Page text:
JM: What excites you about BeArded WARRIORs? What do you like about it?

TO: Just keeping that camaraderie with everybody. Like I said, everybody wants a lean-on. Regardless of how great everything may be going, there’s always that one day that sucks, and you want to be able to reach out to talk to somebody. Having an entire group of people to be able to reach out to at any time of the day or night, for any reason at all without any kind of judgment, is awesome. That’s the best part, just people honestly helping other people out.

JM: Do you have any goals in mind? What do you see in the future? [pause] Or you don’t think of it that way?

TO: I don’t. As long as there’s somebody that needs help on something, reach out. Regardless of what it is, if I don’t know how to do it or somebody that can here, we’ll find somebody.

JM: I always try to ask everybody I talk to what something the rest of us can do to help out in whatever area they’re working in. What is something that an average person can do to help maybe a veteran they know or somebody that’s dealing with the warning signs of stress like you mentioned?

TO: The biggest thing is, when you see somebody, just ask them how they’re doing, even if they’re not a veteran. It boils down to, granted what we do at BeArded WARRIORs is geared to service members, veterans, and their family members, it still comes down to people helping people. If you see somebody that’s, regardless of where you’re at, if they look like they’re having a bad day, when you go by say hi.

Everybody has some sort of struggle that they’re dealing with. It may not be as bad as the next guy or whatever it is, but somebody that just walks by and you say, “Hey, how are you doing?” or smile when you walk by, that could be whatever that is that person needed that day versus going home and saying, “Oh, that’s it.” *pow*

JM: That makes me wonder: have you always had an easy time helping people, or is it something you’ve learned since you started BeArded WARRIORs?

TO: No, there’s been a learning curve. Like I said, it goes back to, especially males, they don’t want to accept the fact that there’s something wrong or that they need help with something that they can’t do on their own.

There’s been a bit of a learning curve on the approach to some people and how to help them, or some people reach out and they just want to talk to get whatever it is off their chest because they’re having a bad day. Some people that they talk to, their go-to may be to help fix whatever the problem is, and that [can] further aggravate what’s going on and make them withdraw again.

If somebody reaches out or says, “Hey, I need to talk,” just listen. You’ll know in the conversation as it’s going where you can interject or [say] “What about this?” “Have you thought about that?” The biggest thing is just listen and let somebody get whatever it is off their chest.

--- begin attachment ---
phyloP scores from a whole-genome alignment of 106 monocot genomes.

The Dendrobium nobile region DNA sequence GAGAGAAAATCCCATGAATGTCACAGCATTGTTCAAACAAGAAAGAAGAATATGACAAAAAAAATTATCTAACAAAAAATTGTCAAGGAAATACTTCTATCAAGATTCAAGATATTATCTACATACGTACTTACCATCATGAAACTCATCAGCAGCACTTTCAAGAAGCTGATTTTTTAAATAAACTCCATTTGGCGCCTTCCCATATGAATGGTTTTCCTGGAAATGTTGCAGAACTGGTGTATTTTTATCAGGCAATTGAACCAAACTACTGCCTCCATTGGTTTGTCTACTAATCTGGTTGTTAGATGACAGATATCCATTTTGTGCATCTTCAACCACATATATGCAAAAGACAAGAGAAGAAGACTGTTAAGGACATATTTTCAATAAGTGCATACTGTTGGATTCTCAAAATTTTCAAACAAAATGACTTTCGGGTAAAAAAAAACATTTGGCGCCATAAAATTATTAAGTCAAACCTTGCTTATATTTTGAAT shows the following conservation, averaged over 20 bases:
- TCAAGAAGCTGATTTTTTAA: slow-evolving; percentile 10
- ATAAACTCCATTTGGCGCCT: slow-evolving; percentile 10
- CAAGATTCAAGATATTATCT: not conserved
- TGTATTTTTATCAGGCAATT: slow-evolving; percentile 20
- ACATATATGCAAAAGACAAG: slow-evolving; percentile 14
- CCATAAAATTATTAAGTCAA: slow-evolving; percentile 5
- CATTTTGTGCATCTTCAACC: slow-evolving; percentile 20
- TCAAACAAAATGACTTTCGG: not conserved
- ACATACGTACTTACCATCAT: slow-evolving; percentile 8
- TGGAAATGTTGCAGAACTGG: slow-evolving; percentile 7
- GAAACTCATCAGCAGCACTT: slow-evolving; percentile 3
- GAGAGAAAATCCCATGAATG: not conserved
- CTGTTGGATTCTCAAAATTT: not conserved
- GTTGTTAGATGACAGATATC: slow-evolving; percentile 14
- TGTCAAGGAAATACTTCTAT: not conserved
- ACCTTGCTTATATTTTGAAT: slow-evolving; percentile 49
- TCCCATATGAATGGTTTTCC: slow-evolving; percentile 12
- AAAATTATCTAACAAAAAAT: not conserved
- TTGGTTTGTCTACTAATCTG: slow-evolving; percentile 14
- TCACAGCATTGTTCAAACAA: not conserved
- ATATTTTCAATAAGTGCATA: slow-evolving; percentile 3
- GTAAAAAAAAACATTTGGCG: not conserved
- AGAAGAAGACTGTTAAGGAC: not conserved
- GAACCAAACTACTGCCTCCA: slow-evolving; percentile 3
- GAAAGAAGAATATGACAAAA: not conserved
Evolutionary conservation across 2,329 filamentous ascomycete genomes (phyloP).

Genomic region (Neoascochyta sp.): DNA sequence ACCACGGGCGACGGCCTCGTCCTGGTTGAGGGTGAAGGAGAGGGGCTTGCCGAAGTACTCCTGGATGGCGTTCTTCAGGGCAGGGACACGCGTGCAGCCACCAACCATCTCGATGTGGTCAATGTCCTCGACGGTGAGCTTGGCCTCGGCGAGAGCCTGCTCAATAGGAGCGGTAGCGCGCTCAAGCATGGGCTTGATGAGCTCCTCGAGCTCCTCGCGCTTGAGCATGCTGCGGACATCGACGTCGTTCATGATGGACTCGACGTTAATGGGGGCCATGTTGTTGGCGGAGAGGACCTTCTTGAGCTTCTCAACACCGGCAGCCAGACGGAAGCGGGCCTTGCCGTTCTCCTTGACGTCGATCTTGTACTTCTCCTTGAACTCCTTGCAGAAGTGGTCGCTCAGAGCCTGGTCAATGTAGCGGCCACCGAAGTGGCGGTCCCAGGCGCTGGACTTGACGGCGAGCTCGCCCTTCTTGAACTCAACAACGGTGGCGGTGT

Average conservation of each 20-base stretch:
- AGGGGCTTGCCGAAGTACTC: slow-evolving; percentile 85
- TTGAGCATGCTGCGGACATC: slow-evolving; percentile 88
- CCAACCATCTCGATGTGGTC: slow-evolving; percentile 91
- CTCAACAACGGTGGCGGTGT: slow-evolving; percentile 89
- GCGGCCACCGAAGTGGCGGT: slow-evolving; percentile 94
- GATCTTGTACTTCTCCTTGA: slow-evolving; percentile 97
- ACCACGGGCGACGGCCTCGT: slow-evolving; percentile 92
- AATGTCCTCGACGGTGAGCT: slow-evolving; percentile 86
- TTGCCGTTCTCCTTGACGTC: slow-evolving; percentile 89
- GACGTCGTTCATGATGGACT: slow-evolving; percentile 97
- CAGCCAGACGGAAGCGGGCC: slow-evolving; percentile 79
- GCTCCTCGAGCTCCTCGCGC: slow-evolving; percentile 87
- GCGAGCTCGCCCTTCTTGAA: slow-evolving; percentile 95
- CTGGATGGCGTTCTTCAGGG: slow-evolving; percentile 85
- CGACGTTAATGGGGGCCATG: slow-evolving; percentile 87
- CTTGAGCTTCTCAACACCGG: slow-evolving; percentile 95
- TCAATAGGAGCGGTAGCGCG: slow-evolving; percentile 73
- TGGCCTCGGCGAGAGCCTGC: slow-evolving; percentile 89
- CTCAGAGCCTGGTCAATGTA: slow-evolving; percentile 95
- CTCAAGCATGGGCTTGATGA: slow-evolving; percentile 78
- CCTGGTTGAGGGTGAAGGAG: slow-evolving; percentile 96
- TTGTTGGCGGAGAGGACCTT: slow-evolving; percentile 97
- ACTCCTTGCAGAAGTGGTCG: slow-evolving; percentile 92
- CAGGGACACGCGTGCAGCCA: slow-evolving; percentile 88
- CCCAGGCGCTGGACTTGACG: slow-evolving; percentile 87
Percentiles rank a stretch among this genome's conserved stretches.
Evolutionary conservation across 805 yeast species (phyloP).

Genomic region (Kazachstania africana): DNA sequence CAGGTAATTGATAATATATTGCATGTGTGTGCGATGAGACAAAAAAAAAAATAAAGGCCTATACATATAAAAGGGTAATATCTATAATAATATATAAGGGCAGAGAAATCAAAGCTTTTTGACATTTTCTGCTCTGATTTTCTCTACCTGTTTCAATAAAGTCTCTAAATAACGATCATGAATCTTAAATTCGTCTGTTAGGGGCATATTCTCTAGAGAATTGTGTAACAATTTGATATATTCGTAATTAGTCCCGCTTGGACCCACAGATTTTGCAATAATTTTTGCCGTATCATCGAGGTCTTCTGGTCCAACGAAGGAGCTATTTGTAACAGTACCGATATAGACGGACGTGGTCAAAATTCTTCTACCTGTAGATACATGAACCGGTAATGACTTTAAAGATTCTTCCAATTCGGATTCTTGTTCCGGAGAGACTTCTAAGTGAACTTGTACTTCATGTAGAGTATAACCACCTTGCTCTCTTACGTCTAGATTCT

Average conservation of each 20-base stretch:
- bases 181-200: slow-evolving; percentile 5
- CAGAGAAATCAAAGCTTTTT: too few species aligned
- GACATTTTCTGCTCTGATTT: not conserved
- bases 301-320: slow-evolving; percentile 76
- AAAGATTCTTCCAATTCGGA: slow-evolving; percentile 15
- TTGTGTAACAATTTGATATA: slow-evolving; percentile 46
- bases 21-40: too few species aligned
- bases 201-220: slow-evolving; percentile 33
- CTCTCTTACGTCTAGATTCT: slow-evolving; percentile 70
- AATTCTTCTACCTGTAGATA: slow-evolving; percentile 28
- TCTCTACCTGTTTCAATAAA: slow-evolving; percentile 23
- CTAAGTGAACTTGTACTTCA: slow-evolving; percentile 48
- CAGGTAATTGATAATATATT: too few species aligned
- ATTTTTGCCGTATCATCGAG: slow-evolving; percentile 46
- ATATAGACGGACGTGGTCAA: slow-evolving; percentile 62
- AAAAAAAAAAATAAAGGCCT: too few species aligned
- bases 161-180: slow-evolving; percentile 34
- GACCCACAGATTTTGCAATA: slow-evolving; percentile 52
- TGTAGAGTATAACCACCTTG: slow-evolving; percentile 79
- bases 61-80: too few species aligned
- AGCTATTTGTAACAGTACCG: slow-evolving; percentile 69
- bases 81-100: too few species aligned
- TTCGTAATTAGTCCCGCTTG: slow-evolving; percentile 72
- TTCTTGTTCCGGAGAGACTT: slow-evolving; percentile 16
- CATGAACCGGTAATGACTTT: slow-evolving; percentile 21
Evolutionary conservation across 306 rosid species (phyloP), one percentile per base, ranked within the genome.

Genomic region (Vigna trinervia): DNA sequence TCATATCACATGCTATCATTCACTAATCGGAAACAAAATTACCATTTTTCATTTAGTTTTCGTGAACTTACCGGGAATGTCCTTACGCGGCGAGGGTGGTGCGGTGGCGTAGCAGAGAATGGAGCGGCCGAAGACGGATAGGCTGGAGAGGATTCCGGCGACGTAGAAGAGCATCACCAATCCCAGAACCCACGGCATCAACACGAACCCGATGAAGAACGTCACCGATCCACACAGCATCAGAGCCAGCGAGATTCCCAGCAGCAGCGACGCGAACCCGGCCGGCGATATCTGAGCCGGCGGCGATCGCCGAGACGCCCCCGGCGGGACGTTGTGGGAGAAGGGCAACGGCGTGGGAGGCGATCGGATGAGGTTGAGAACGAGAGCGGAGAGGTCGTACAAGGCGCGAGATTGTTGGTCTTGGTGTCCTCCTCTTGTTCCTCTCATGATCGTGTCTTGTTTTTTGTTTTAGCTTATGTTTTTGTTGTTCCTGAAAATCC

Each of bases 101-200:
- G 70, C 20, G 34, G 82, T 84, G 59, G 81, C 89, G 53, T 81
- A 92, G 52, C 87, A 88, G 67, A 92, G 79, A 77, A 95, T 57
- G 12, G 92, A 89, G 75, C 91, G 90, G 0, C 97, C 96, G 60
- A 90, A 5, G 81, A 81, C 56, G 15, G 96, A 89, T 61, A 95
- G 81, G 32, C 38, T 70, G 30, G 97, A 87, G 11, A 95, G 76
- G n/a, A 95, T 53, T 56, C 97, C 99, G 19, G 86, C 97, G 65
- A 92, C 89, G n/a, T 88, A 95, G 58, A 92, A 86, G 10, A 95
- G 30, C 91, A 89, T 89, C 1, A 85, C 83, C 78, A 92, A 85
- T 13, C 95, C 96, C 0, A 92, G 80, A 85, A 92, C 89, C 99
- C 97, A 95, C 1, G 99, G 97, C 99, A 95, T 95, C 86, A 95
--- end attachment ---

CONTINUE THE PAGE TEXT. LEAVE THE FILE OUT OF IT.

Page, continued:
JM: That’s good advice.

How can we follow BeArded WARRIORs online?

TO: The Facebook page, WARRIORs. You can Google it. Instagram: BeArded.WARRIORs. On Twitter: @BeArded WARRIORs.

JM: Is there anything we haven’t talked about that you’d like to add?

TO: Just a reminder, if you’re in the Huntsville area: on the 22nd of every month at 5:00 PM, we meet at the downtown veterans’ memorial for about an hour, then hang out, chit-chat, and catch up.

JM: I’m excited to see what you look like without the beard.

TO: Yeah! Apparently there’s a lot of people, with there only being $900 away. [laughs]

JM: [laughs] Alright. This has been great. I really appreciate your time, Ty.

TO: Yeah. Thanks for having me.

JM: I thought of one other question for Ty that I sent to him later: What motivated you to join the military? This is what he said: “Patriotism and service to our country is a family thing. Both parents, both uncles, both grandfathers, my cousins, brother-in-law. It was something I always wanted to do. I always grew up thanking those in uniform and had utmost respect for each person I saw wearing a uniform. I wanted to be that example to another young person looking up to their ‘hero.’”

Nicely said, Ty. Thanks for your service. We really appreciate it.

Conclusion by Josh Morgan

The Plural of You is produced by me, Josh Morgan, in snowy Edinboro, Pennsylvania. Mike Martinez created the music.

You can find show notes, past episodes, and other resources at You can keep in touch and get updates about people helping people on Facebook and Twitter at pluralofyou. If you’d like to have the next episode sent to you automatically, visit and subscribe to the podcast.

If you liked my talk with Ty, check out Episode 6 with Ian Acker. Ian founded Fit To Recover, a sober gym in Salt Lake City, and he’s another person like Ty who started something life-changing with a simple idea. You can find that at

In closing, here’s a homework assignment.

Wherever you may be listening from, take a moment the next time you see your country’s flag and think about the countless people and events that have made flying it possible. I know that’s cliché, but I also know for me that I’ve been cynical toward the politics of war in the past and the people involved. The truth is that, no matter where our political preferences may lie, you and I will never know a fraction of the sacrifices that people like Ty have made with their countries in mind, so give the human cost some thought the next time you pass a flagpole.

That’s all for now. Thanks for helping.